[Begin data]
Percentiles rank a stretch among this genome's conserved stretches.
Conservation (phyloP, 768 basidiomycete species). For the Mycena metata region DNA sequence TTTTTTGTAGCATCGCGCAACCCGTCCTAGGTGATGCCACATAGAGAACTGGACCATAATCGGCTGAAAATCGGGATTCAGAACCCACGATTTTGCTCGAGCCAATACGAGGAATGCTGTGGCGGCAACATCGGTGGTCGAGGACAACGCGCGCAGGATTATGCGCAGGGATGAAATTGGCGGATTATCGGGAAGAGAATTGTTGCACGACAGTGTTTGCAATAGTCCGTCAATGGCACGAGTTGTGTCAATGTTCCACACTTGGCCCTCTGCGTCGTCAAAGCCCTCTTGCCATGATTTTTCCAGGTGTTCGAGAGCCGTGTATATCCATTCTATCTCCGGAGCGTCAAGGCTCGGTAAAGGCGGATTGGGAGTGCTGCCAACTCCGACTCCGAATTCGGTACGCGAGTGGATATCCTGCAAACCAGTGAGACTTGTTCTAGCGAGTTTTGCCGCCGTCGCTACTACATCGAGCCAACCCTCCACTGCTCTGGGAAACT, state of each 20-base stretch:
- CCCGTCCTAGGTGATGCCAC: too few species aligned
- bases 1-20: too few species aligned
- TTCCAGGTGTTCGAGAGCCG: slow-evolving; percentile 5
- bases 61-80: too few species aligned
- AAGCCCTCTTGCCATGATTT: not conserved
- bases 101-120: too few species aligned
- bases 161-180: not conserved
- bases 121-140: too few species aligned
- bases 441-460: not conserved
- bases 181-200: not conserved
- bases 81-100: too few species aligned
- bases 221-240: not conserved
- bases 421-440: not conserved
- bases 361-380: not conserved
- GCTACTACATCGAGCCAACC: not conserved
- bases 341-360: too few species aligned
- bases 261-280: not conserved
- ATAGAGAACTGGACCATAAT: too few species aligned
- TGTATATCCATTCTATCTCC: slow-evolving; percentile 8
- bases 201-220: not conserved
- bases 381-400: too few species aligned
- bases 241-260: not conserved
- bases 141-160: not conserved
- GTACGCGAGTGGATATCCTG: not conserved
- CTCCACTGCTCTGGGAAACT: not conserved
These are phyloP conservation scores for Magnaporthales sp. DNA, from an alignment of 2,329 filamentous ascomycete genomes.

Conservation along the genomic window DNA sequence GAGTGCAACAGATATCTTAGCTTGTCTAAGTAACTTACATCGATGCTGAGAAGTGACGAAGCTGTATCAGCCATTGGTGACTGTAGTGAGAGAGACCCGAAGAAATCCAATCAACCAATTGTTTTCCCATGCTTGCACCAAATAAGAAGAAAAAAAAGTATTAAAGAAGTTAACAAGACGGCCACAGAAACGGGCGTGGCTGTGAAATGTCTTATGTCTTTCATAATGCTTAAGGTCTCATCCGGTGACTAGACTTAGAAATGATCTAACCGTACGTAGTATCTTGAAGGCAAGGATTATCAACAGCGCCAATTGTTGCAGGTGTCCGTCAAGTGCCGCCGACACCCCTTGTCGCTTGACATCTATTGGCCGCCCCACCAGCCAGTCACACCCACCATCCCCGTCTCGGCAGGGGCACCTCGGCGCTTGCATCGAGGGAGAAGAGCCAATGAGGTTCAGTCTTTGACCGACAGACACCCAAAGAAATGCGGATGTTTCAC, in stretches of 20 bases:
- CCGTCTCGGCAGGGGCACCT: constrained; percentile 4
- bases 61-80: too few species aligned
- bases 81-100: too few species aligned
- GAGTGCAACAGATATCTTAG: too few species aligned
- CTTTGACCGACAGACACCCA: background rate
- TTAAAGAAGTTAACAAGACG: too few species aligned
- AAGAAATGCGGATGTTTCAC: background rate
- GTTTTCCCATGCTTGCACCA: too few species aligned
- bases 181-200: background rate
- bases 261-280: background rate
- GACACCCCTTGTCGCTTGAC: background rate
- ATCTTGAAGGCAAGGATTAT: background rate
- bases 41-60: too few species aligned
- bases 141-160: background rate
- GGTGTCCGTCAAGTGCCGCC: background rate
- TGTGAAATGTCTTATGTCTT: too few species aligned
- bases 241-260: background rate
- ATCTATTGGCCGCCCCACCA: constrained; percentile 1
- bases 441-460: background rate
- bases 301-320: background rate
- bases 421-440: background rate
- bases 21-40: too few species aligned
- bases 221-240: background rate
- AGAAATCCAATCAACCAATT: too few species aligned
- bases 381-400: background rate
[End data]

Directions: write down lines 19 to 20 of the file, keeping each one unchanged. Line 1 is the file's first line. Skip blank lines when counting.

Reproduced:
- bases 261-280: not conserved
- ATAGAGAACTGGACCATAAT: too few species aligned